CF Bulbs and that clamshell packaging

We were in one of the gigantic Costco stores the other day and stocked up on compact fluorescent bulbs and I walked out feeling virtuous.

The CF Bulb

I was looking forward to getting home and swapping out a lot of old-style incandescent bulbs for these things and then enjoying the fact that I was getting just as much light for way less money and being good for the environment as well.

I’d opened and installed four before my wife came to me and pointed out the packaging they were in. I’m so used to buying things that come in those hard clear plastic moulded packages that you have to get strong scissors to even get into that I hadn’t noticed what the packaging was in my excitment to get into them and put the new bulbs up.` And, the truth is I hate the kind of non-recycleable 10,000 years packaging in the dump to delivery a product that will last at best a few years and at worse days or weeks.

the CF bulb

– But this was particularly outrageous as the product being delivered was and is being touted as a way to help preserve the planet. Unbelievable. My bulbs will last three to five years – maybe ten at the outside. Their packaging may still be here in the year 12,007. That’s easily twice all of human history. That’s (at 20 years per generation) 500 generations of human beings. That’s a damn long time. No one will remember my name after a few generations but the memory of my purchase will lie in a hole some where for all of that time – because why?

Well, interestingly, as I was searching for an image of a CF Bulb still in its hard plastic packaging, I chanced across a website called Landing the Deal which was discussing here why these bulbs are so hard to sell. Their theory about the hard plastic packaging was that it was to protect people from the small amount of Mercury inside which would be released if the bulb were broken.

That sound good – so long as you don’t actually try to think about it. Consider that these bulbs, after a hard and dangerous wrestle with sharp edged scissors, are going to come out of their packaging in the middle of your family (the ones who are being protected, remember) and the bulbs are going to be placed in the very areas where your family lives for a long time. And we’ll all just have to hope there are no accidents. And there the bulbs will be day after day without their protective plastic covering. Oh my gosh, am I missing something? No, but I think the people behind this theory might be.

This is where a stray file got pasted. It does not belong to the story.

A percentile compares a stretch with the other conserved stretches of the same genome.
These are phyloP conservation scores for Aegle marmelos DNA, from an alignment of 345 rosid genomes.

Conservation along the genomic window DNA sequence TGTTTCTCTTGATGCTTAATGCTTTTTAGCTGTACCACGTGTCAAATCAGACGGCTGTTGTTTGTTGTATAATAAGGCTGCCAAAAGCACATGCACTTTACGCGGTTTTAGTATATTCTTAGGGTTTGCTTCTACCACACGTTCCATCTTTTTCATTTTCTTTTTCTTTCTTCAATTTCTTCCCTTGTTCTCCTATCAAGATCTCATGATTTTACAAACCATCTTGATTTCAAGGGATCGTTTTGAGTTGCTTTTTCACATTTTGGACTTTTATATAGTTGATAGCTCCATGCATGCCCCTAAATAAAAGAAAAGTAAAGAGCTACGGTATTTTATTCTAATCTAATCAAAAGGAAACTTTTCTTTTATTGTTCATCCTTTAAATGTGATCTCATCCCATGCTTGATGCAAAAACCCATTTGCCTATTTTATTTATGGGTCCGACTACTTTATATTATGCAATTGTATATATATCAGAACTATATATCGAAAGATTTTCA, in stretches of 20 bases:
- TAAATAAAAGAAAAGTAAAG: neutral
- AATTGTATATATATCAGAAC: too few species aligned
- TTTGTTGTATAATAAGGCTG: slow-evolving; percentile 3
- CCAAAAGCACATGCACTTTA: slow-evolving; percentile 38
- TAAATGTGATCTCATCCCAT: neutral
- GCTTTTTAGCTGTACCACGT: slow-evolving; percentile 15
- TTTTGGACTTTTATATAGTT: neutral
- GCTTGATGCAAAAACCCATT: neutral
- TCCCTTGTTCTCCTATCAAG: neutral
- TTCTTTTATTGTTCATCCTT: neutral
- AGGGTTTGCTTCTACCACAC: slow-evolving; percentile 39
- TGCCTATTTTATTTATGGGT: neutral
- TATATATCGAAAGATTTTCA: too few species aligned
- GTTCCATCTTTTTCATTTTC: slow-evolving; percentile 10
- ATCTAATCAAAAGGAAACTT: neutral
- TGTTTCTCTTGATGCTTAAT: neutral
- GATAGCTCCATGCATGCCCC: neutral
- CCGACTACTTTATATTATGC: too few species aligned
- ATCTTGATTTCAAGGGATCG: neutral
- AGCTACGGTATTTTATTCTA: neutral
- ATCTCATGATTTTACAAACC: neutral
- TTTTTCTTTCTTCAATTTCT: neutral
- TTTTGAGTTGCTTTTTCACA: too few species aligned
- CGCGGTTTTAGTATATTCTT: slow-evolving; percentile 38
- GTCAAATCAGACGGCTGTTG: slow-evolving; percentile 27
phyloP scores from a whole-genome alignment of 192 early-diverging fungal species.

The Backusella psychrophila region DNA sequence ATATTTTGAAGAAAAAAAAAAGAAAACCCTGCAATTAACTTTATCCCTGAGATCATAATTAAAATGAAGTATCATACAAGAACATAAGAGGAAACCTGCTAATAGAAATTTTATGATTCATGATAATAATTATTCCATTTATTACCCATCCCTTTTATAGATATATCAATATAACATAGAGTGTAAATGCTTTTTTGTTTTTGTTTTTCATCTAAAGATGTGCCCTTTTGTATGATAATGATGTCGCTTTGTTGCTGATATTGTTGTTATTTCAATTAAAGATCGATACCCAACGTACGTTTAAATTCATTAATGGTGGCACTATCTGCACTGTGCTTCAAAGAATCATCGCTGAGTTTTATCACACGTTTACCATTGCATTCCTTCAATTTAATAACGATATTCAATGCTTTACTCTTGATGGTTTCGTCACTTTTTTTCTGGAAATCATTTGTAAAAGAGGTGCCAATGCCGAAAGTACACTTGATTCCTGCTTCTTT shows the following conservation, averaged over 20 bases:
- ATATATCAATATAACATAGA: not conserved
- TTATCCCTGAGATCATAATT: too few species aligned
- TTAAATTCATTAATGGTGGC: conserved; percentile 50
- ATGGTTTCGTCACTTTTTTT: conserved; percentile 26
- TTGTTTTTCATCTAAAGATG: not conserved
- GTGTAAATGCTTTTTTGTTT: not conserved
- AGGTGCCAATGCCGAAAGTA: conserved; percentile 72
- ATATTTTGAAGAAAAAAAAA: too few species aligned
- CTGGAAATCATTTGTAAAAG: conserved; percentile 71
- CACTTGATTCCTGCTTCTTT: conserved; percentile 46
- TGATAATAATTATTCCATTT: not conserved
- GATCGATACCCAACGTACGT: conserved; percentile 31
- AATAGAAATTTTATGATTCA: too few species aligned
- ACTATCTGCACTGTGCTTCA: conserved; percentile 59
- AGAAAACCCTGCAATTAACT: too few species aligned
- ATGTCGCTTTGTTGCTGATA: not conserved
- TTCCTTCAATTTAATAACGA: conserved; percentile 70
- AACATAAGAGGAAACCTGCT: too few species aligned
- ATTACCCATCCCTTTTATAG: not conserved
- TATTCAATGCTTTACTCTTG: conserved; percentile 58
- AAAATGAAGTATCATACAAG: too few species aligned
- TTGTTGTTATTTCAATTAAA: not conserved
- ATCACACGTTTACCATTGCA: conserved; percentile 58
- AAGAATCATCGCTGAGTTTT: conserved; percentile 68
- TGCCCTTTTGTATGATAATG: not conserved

Just for grins, never ever having done this before, I Googled “campaign against hard plastic packaging” and immediatly turned up a slew of strong hits. People are on this problem. Are they doing any good – I don’t know but they are on it. I also discovered that there’s a specific name for this kind of packaging – it’s called ‘clamshell packaging’. I like that better than Eternal amoured razor shark tooth packaging, I think, but it’s close.

Without having done the research, my two cents on why manufacturers prefer this packaging all goes back to the capitalistic corporate maximization of profit above all things motive.

If the plastic packaging is reasonably cheap to employ, then it’s a natural winner because it protects the product in transit so there are less damaged returns, it can be shaped to stack efficiently to lowe shipping costs, it can be designed so that it stands up as its own display without requiring a lot of external display apparatus, and it reduces shop lifting. All of those add to the item’s profitability. Once money changes hands and the product leaves the retail outlet, any problems with packaging trash disposal becomes someone elses.

Ugly, ugly ugly.

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